1. What kinds of activities do you do with the TI-Nspire with your students?

Many TI-Nspire activities I do with my students are inquiry-based. These activities generally involve a pre-constructed file which is loaded onto each handheld at the beginning of class. Working in groups, students observe patterns, make conjectures, and apply these conjectures to various problem-solving situations. My students generally do one inquiry-based activity per unit, however, we refer to these patterns and conjectures throughout the course of the unit.

2. How has the TI-Nspire gotten the students more interested in learning Math?

With the TI-Nspire, my students are more interested in learning math because it becomes a much more active process. Instead of learning discrete computational skills and procedures, students grapple with, and ultimately discover, larger concepts and processes. Students enjoy working in groups, and it gives them the opportunity to compare their ideas. Students ask more – and better – questions, and they actively seek counterexamples to their conjectures. I love it when students try to “mess up” a construction I give them by transforming it, because it means they are trying to see whether or not their conjectures are always true. This allows students to become much more self-sufficient learners.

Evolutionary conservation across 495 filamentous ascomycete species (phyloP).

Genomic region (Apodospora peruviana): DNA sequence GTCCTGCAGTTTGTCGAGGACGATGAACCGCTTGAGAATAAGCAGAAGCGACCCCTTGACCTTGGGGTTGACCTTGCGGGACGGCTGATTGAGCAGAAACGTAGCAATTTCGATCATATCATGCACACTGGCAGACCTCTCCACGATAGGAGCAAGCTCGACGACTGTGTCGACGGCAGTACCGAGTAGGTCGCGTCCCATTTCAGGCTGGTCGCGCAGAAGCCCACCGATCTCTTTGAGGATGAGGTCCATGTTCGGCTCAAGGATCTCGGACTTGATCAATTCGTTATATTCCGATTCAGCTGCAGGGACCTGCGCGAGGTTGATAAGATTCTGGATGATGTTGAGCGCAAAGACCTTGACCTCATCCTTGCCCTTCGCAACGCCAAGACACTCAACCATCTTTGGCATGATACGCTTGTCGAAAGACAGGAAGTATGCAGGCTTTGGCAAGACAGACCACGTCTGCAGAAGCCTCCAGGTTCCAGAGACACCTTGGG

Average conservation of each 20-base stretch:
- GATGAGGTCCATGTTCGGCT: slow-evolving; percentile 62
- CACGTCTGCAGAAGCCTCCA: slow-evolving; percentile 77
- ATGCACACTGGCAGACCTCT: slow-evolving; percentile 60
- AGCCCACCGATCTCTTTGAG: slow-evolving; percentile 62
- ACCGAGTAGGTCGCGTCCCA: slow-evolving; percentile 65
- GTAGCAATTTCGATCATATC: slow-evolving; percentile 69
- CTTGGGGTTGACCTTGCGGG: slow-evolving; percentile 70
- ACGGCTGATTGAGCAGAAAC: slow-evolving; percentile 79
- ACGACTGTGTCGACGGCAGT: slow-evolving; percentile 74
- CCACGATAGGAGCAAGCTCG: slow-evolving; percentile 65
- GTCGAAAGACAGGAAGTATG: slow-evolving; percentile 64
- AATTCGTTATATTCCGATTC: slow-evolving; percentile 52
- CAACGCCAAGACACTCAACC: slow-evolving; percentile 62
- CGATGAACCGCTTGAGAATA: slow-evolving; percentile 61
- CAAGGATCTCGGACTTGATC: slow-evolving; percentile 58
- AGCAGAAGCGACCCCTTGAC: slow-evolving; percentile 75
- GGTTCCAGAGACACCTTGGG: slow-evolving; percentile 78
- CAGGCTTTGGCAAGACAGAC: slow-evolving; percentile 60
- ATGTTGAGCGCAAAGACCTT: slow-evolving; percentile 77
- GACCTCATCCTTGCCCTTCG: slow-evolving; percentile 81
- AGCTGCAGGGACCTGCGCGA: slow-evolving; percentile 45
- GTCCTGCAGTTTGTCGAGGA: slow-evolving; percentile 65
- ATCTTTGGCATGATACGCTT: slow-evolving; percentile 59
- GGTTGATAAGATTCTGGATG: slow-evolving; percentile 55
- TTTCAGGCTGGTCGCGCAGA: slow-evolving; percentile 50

3. Can you provide examples of some Math concepts that are easier to teach because you have the TI-Nspire?

I teach Algebra I, and many of the big Algebra I concepts – equations and functions, rate of change, proportionality, and coordinate geometry – really come alive with the TI-Nspire. Students can see multiple representations of a concept on the same screen, and, as a result, I see a wider range of problem-solving methods. I’ve also found that the TI-Nspire CAS makes some of the more “algebraic” concepts more accessible to students. For instance, many students initially struggle to simplify algebraic expressions using the laws of exponents. The TI-Nspire CAS allows students to discover these laws through pattern recognition. Students are much more likely to remember and apply these laws if they have discovered them themselves.